Daddow: ‘The absolute dollar amount we received in property taxes in 2008, … we won’t see that same level of dollars collected until probably 2020 or 2022’ by state and local governments, even if economy picks up

‘Perfect storm’ requires governments to ‘do business differently,’ says Oakland County deputy exec


Contact: Robert Daddow
Adjunct Scholar, Mackinac Center for Public Policy
Deputy County Executive, Oakland County
248-858-1650

MIDLAND — In a 14-minute video interview posted today on the Mackinac Center’s Web site, Oakland County Deputy Executive and Mackinac Center Adjunct Scholar Robert Daddow argues that even if the real estate market and the economy strengthen, “The absolute dollar amount we received in property taxes in 2008 — the absolute dollar amount — we won’t see that same level of dollars collected until probably 2020 or 2022, for governments.” This means, he adds, that in Michigan, “Governments are about to go through at least a decade of where two-thirds of their principal revenue source — two-thirds of revenue sources for most governmental units is property taxes, setting schools aside for a moment — that isn’t going to go up.”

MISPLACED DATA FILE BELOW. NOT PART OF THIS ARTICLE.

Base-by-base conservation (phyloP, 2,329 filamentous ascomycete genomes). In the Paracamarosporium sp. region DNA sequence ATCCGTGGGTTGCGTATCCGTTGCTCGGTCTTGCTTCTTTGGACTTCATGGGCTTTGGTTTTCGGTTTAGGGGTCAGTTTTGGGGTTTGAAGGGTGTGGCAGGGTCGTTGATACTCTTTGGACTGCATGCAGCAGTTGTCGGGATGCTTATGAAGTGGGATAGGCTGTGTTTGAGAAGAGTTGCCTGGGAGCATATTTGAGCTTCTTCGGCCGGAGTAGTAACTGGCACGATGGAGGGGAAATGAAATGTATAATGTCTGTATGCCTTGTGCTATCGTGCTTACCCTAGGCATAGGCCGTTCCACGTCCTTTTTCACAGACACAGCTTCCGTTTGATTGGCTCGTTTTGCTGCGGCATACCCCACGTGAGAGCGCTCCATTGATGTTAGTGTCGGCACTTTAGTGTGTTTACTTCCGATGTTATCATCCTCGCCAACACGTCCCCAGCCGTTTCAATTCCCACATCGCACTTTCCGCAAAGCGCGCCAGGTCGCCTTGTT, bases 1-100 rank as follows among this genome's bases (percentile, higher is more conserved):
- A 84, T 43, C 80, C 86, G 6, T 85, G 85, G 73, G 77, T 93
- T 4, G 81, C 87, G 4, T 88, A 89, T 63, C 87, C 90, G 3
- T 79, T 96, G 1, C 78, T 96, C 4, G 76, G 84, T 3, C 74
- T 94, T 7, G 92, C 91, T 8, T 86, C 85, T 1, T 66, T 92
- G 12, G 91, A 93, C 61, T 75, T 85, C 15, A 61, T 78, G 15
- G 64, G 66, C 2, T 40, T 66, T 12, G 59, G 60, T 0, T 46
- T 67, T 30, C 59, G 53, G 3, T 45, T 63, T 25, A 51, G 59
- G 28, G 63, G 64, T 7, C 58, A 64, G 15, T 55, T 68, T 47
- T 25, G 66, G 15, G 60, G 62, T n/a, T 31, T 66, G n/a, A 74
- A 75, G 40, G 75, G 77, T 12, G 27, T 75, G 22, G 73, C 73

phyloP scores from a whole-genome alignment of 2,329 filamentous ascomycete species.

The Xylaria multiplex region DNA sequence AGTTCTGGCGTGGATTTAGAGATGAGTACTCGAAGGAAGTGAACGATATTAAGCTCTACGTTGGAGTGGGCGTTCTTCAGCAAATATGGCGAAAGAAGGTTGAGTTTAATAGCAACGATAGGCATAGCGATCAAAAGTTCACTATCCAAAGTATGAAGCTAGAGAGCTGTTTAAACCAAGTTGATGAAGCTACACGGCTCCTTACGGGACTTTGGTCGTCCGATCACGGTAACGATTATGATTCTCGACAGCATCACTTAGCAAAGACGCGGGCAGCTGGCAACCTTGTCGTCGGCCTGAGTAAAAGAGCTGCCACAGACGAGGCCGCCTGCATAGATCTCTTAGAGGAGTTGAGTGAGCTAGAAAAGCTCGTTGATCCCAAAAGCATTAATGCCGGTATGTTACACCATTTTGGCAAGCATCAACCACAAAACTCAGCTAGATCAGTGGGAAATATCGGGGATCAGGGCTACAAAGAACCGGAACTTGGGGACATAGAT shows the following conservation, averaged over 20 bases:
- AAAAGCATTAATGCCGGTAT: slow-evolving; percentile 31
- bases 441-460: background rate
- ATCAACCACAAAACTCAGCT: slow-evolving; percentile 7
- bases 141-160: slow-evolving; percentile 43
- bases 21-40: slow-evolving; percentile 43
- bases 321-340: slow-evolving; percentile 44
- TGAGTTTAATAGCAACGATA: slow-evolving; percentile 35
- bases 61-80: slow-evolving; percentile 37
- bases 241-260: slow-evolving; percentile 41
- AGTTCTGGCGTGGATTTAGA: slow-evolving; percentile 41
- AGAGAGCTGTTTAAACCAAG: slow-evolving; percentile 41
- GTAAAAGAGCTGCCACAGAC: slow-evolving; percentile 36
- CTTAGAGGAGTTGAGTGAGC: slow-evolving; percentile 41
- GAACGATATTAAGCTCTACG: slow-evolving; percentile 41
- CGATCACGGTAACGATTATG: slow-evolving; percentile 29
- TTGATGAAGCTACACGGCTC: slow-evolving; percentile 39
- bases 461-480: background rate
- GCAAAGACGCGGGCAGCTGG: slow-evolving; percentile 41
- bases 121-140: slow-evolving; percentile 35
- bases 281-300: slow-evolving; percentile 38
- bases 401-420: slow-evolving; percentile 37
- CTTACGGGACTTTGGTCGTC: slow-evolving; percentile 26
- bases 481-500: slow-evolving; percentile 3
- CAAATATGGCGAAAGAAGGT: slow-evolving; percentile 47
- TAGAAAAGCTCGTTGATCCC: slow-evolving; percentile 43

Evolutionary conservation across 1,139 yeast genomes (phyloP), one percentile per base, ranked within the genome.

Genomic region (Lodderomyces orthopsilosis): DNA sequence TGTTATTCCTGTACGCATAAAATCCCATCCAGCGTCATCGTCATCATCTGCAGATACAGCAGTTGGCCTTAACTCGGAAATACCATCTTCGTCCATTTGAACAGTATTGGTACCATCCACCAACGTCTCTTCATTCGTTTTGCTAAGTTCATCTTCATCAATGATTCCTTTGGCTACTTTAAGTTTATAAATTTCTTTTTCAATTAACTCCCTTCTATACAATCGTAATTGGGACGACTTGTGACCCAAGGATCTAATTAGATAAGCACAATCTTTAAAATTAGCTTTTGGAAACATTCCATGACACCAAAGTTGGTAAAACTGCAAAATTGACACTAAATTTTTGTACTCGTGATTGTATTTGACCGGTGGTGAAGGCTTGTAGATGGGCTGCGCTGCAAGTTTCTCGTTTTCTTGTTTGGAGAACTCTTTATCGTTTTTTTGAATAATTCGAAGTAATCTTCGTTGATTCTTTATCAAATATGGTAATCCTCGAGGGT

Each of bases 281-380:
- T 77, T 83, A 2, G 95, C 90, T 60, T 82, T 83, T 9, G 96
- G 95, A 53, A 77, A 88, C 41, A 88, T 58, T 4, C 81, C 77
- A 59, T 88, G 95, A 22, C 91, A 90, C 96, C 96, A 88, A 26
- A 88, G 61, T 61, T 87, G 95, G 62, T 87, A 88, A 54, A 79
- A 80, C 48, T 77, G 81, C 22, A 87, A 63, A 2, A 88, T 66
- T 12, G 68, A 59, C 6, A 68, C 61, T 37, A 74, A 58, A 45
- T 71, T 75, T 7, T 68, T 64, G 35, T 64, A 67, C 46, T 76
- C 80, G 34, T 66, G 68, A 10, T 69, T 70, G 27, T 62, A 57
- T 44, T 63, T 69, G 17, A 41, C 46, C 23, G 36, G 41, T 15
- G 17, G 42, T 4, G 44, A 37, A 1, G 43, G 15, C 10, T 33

Daddow also observes that even before the Chrysler bankruptcy, Michigan governments were headed for “a perfect storm,” which is “basically a whole series of fiscal issues that are occurring all at the same time, all heading downward and all adversely affecting governmental units — counties, cities, villages, townships, school districts and the state.”

Daddow recommends that government officials focus seriously on long-term planning, getting control of labor contracts and attending to retiree health care costs. He also suggests governments consider cooperative provision of services and contracting services with private providers, adding: “People need to start thinking about how they’re going to do business differently than they have in the past. Maybe government ought not to be in some businesses. Government’s going to drop back to a core set of services sometime in the next several years. They’re going to have to do that.”

The interview, which is 14 minutes and 26 seconds long, is posted at www.mackinac.org/10549.